One of the greatest evils of the modern world is the dictatorship of silence. It is the reluctance or outright refusal to engage with others who disagree with you in a reasoned, adult conversation. If you have tried to raise a point in a social gathering and have met with stares, or eyes being diverted to the floor then you have experienced it. If you have challenged a teacher or self proclaimed “learned” man and have met with a lack of response or a quickly changed subject you have been exposed to it. If you have been laughed at, belittled or reprimanded at work for honestly speaking your mind or if you have been bullied by threats, angry outbursts, ridicule or slander on the internet then you have first hand witnessed the new tyranny of the twenty first century. This anomaly results only in the alienation of Truth and is the only recourse of those who cannot back up or defend their false assertions. For Truth will always emerge from honest discussion.
The people who engage in this behavior are blinded by the secular culture, which grips the world. They are informed by a collective mindset and have formed in their minds what they perceive to be an independently chosen position. It is not independently chosen. They derive a heightened sense of self-esteem from being immersed in a group of like mind. They feel safe and supported by the crowd and they feel intellectually affirmed because their position is always agreed with. They cannot tolerate any form of evidence that contradicts their newly formed position because that would mean rethinking their commitment to their new group. It would mean the possibility of compromising their new social standing. It is unthinkable to them that they would face the prospect of giving up that social comfort, of having to disagree with others, causing conflict with people who have made them feel so welcome. They become so emotionally invested in their new friendship circles that any disruption or threat to it must be met with the greatest resistance. The more these people can no longer escape the clawing, scraping persistence of Truth, the more their efforts will escalate to avoid facing the harshness of losing friends, and even family members, merely for having a different opinion. Anger, humour and silence become violence, derision or resentment.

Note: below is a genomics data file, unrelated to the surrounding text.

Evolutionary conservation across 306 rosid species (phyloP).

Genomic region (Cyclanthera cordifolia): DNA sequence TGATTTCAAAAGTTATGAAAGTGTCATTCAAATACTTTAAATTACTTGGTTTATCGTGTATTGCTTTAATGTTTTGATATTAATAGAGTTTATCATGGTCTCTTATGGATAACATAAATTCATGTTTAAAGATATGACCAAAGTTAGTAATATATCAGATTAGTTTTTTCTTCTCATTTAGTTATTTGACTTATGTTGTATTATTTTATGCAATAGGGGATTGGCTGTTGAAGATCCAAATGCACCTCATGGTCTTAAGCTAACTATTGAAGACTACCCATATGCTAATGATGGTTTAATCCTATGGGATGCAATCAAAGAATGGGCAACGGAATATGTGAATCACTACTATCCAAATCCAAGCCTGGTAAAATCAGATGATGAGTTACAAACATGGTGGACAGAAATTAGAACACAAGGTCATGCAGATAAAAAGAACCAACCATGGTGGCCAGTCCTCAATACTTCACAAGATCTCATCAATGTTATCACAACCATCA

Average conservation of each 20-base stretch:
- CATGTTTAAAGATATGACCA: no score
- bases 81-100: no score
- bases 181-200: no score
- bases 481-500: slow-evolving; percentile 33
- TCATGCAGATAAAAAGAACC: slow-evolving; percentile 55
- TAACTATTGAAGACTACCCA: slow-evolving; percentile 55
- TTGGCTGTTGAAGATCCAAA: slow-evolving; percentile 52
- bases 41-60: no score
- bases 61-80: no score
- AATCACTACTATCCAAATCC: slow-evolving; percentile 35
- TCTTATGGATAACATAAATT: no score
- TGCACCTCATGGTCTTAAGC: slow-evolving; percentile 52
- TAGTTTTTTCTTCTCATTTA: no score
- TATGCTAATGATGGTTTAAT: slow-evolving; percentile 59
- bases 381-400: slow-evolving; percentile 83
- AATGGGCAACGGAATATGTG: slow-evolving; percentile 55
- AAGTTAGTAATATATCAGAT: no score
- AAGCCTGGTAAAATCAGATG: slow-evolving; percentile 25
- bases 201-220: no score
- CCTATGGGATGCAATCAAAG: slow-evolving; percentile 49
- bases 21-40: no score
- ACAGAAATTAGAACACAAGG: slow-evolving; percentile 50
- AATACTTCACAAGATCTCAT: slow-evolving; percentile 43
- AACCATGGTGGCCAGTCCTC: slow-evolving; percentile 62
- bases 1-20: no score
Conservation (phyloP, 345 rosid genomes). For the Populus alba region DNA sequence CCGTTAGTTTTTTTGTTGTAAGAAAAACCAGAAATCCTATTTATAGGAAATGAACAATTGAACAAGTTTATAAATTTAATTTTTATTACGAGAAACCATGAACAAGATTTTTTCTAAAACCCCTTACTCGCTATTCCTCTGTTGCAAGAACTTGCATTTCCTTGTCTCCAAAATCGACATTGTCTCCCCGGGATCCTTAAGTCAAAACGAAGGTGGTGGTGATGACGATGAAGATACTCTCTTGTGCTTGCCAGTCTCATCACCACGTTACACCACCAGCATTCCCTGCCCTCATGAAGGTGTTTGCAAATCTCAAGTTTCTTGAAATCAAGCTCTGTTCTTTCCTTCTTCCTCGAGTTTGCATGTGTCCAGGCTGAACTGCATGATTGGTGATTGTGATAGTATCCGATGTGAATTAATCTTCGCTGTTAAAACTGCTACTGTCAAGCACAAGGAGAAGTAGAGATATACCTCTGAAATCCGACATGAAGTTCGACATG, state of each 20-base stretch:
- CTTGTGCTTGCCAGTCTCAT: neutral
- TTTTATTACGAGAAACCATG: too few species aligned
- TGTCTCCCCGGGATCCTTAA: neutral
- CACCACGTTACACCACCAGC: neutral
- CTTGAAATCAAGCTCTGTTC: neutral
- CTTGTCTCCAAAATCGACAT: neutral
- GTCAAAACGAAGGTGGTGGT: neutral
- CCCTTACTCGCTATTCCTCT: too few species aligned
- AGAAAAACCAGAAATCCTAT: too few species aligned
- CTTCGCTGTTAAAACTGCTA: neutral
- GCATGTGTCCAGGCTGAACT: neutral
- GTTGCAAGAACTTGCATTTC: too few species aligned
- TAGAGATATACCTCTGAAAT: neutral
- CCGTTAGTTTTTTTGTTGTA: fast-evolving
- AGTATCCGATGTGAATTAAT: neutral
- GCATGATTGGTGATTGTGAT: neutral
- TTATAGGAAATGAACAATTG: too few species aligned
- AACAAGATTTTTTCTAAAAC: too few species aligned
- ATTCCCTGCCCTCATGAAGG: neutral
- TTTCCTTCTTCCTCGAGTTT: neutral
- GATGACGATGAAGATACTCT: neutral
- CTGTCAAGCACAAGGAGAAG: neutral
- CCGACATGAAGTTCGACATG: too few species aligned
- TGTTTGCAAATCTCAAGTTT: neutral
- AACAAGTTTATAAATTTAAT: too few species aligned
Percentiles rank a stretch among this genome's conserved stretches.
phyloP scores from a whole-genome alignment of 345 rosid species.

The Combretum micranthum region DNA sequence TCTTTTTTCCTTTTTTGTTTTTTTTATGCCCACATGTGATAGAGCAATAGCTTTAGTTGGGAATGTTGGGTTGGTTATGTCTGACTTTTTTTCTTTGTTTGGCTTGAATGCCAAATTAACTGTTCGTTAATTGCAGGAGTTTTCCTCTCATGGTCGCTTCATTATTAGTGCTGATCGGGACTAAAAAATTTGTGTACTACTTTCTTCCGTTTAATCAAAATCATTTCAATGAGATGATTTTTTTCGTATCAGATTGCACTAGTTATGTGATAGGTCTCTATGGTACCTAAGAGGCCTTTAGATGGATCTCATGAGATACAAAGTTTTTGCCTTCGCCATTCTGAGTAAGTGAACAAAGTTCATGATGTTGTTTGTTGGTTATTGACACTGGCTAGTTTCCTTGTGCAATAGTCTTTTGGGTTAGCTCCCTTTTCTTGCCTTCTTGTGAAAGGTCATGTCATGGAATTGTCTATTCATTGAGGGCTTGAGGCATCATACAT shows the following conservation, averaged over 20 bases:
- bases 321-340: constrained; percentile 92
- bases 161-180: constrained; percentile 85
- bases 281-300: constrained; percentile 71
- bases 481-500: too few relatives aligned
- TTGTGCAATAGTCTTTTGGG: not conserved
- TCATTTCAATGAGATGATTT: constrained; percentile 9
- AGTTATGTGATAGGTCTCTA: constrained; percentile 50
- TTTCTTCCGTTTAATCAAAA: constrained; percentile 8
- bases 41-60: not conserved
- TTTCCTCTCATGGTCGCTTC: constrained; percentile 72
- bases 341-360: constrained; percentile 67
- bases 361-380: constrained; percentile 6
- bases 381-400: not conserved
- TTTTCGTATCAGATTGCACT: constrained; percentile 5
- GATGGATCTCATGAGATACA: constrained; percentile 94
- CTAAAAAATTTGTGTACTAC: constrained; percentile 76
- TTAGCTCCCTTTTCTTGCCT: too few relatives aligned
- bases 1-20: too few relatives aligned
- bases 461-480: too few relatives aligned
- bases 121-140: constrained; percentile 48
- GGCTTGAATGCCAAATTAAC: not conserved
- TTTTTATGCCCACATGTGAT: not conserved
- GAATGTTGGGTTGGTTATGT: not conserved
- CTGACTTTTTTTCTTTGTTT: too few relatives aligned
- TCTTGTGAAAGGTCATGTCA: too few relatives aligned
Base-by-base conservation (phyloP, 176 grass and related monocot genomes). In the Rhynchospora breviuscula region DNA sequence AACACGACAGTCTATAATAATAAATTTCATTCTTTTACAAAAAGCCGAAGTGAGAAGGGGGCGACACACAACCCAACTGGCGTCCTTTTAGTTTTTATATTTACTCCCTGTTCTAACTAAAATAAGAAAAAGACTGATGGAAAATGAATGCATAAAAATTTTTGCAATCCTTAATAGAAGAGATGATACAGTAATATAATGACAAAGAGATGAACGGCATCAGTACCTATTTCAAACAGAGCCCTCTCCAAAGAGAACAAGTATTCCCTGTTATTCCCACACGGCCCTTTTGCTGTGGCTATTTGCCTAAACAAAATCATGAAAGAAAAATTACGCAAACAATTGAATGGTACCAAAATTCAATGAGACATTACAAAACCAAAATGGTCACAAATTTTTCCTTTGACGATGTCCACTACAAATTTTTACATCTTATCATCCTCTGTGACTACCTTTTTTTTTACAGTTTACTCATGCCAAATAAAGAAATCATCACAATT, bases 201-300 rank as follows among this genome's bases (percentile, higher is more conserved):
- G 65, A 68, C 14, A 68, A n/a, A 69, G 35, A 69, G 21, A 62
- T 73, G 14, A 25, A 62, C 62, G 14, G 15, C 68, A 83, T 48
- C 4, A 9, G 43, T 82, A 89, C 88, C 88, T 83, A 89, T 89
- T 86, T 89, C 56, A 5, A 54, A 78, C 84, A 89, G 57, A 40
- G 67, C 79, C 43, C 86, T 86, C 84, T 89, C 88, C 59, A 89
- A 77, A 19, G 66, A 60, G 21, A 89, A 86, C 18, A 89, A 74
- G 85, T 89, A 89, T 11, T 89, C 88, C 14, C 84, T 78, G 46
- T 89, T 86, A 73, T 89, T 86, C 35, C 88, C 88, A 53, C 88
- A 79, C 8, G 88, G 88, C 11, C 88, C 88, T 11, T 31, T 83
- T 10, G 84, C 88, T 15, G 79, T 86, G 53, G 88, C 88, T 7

The person subscribing to this new tyranny has much in common with that young priest I heard at Mass, standing on the altar boldly declaring Truth. Both are scared of the consequences, of losing friends. The difference though, is that the priest battled through his fear. He refuses to avoid Truth. He engages it. He will not live an illusion for popularity. He cannot live a lie. It is so important now for us Christians to declare Truth courageously. We need valiant souls, true and convicted, unwavering in opposition. Please allow me to give you the same advice I gave the young priest: Please, “Never be afraid of losing friends. For there is no doubt you will lose some, but you will not lose them all.”